‘Moment in time’ to capture benefits of Internet of Things

Wednesday, 04 November 2020
IOT banner

Australia has a moment in time to capture the benefits of the booming “Internet of Things”, a new report from the Australian Council of Learned Academies has found.

The Internet of Things is the name given to the ever growing list of smart devices – devices connected to the internet and harnessing artificial intelligence, which are increasingly used not only in homes but also in the management of cities, including office buildings and transport networks, and in industry.

The report was commissioned by Australia’s Chief Scientist for the National Science and Technology Council and released on November 4.

It estimates that Australian homes will contain more than 47 million smart devices by 2022.

It paints a picture of a home “IoT platform” that anticipates and meets the needs of occupants, running home security, monitoring home health and coordinating household devices. The platform could monitor sleep patterns of individual occupants, deciding when to wake them based on the day’s weather and traffic conditions and opening blinds. It could make decisions about when to switch lights on and off and activate other appliances, deciding the best time to run the washing machine or dishwasher to save on electricity costs.

Outside the home, healthcare could be a significant beneficiary of the ability of devices to monitor health and especially chronic diseases, sharing data with doctors in real time. During the pandemic, smart wearables, such as smart thermometers and pulse oximeters, were used to monitor patients at home.

In cities, connectivity and data analytics enable real-time monitoring of traffic congestion, pollution, public safety, waste collection and infrastructure for maintenance.

On the farm, agricultural sensors can monitor soil, crops and animals, increasing farm efficiency, and be incorporated into supply chains. In disasters, sensors, drones and artificial intelligence-driven analytics can improve hazard management, fire-fighting and escape routes.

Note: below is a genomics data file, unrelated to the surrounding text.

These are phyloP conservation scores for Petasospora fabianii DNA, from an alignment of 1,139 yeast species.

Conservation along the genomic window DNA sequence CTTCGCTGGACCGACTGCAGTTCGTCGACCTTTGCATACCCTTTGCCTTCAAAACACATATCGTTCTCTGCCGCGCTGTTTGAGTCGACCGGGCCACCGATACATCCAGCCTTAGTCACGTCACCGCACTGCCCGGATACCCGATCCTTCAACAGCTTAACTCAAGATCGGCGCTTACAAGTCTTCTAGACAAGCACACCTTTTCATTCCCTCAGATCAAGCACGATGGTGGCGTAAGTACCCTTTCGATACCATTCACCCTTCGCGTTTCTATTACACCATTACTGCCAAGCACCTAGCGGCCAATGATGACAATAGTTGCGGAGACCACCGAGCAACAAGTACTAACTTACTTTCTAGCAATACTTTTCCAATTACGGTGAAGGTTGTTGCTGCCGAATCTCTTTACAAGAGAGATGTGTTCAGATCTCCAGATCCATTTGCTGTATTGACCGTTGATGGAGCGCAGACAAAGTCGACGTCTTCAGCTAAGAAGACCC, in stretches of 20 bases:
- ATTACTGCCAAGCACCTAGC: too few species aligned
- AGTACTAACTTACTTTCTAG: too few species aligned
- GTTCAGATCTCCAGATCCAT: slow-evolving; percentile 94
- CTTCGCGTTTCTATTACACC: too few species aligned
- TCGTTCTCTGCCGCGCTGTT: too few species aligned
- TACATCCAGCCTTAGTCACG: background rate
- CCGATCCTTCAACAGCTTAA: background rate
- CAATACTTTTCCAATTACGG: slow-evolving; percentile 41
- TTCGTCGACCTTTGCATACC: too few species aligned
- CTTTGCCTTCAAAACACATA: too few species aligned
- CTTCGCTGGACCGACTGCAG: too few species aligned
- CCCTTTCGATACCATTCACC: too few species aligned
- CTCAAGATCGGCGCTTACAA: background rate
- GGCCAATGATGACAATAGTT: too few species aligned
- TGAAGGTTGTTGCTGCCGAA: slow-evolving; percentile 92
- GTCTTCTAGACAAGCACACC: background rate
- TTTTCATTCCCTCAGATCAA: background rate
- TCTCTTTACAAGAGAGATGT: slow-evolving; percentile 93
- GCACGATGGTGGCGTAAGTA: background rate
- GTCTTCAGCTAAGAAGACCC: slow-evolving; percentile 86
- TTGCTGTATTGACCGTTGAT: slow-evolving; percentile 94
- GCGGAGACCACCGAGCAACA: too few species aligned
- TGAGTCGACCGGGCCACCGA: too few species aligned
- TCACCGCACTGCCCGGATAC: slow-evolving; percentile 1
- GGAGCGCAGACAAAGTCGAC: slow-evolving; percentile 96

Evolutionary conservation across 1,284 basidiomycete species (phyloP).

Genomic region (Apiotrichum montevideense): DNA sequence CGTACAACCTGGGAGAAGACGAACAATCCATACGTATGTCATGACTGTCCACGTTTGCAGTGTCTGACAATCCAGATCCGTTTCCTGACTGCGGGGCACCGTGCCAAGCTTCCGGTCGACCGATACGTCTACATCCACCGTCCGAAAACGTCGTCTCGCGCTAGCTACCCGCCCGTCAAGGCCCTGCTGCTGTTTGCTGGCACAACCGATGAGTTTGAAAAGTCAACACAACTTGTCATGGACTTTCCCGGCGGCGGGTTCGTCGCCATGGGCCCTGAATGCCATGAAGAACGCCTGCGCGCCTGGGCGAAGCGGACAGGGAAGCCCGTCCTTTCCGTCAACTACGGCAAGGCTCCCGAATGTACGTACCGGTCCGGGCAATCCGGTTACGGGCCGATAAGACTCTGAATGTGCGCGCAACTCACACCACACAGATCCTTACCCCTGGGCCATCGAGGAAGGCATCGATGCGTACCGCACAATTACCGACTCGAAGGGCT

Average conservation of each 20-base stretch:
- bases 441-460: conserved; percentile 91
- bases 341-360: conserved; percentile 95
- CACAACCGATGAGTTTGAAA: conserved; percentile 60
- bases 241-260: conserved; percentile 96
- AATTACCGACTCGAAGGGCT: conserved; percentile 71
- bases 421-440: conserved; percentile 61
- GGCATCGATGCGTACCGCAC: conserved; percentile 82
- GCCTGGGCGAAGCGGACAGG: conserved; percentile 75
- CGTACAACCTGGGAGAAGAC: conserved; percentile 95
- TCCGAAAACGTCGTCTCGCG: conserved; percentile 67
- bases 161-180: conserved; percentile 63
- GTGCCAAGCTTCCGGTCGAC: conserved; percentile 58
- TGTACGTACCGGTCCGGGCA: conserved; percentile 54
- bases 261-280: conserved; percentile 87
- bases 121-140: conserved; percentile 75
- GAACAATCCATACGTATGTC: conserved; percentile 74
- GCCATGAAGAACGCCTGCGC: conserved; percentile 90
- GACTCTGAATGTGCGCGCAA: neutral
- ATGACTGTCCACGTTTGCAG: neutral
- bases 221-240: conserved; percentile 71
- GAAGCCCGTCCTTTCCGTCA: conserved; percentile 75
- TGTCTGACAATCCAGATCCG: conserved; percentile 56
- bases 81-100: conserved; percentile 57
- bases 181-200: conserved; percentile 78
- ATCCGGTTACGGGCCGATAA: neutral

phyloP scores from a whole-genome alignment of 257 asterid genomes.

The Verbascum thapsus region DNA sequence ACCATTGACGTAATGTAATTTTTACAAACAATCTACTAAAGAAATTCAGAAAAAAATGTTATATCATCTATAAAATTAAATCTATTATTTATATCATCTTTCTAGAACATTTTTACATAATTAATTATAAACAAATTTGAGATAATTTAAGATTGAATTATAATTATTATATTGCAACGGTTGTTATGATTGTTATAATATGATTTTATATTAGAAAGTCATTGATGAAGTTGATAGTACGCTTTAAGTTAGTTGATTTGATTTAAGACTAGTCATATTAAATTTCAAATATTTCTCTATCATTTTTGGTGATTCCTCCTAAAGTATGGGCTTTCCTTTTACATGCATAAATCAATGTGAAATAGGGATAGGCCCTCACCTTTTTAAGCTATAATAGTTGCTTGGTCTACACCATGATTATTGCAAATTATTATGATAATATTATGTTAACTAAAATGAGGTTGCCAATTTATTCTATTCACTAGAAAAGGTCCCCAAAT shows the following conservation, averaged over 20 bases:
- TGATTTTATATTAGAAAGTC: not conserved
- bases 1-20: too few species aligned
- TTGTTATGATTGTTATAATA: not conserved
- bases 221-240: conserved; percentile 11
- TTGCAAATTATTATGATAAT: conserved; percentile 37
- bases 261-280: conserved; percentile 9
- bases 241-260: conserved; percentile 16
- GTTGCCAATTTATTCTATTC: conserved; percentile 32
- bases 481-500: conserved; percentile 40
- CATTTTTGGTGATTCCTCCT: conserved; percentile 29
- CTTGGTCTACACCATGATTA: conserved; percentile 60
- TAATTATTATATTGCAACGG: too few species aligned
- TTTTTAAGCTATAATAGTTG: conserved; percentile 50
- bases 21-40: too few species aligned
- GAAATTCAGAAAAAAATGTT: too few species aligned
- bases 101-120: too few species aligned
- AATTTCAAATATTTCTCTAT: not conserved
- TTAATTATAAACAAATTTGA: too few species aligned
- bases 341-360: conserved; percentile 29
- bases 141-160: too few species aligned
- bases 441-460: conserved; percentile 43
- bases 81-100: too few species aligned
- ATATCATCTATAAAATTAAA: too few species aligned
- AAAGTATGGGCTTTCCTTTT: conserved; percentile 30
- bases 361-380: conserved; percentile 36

The Internet of Things is, in short, a gigantic network of connected ‘things’ managed by smart technology, and as the report notes, the breadth of potential uses is yet to be fully realised. It can make our lives easier, cheaper and more reliable, with its power lying in the volume and granularity of data collected.

The report also emphasises the need to consider privacy, security and other impacts, given the multiple new access points for hacking that are created by connected devices.

“As devices become more pervasive and knowing, with the ability to collect data and make decisions on our behalf, it will be important to consider the wider context of their use. Their inclusion and use in public spaces, business and our homes necessitates discussion on the social, ethical and environmental impacts,” the report says.

“Government, industry and community each have a role to ensure that the IoT is used effectively and responsibly to maximise benefits for Australia, while mitigating potential harms or unintended impacts. This will relate primarily to managing technical capabilities, the use and ownership of data, security and equality of access.”

Among key findings, it suggests Australia could consider a national approach on expected regulations, standards and connectivity, and future research and investment priorities.

Australia could also develop national standards to ensure appropriate use of data, and should be proactive in its approach to security.

Professor Bronwyn Fox, Deputy Vice Chancellor at Swinburne University of Technology, chaired the expert working group, and authored the report along with five others.

Australia has a moment in time to capture the benefits, she says.

“The IoT will create economic impact for Australia, present novel opportunities for the ways we live and conduct business, and provide solutions to societal issues such as environmental disasters and pandemic management,” she said. “The applicability of the IoT across all sectors is enormous.”

Dr Finkel said the Internet of Things could be useful to track and demonstrate sustainability in supply chains, such as low emissions products, and will help assist industry to create a greater trust in data.

“Reflecting on the challenges of 2020, IoT could help us monitor environmental disasters, support pandemic management and enhance the delivery of services to regional and remote populations,” he said.

The Internet of Things report, released on November 4, is the sixth in the Horizon Scanning series. The others consider the future of energy storage, precision medicine, synthetic biology, artificial intelligence, and agricultural technologies.

 

Last updated: Thursday, 05 November 2020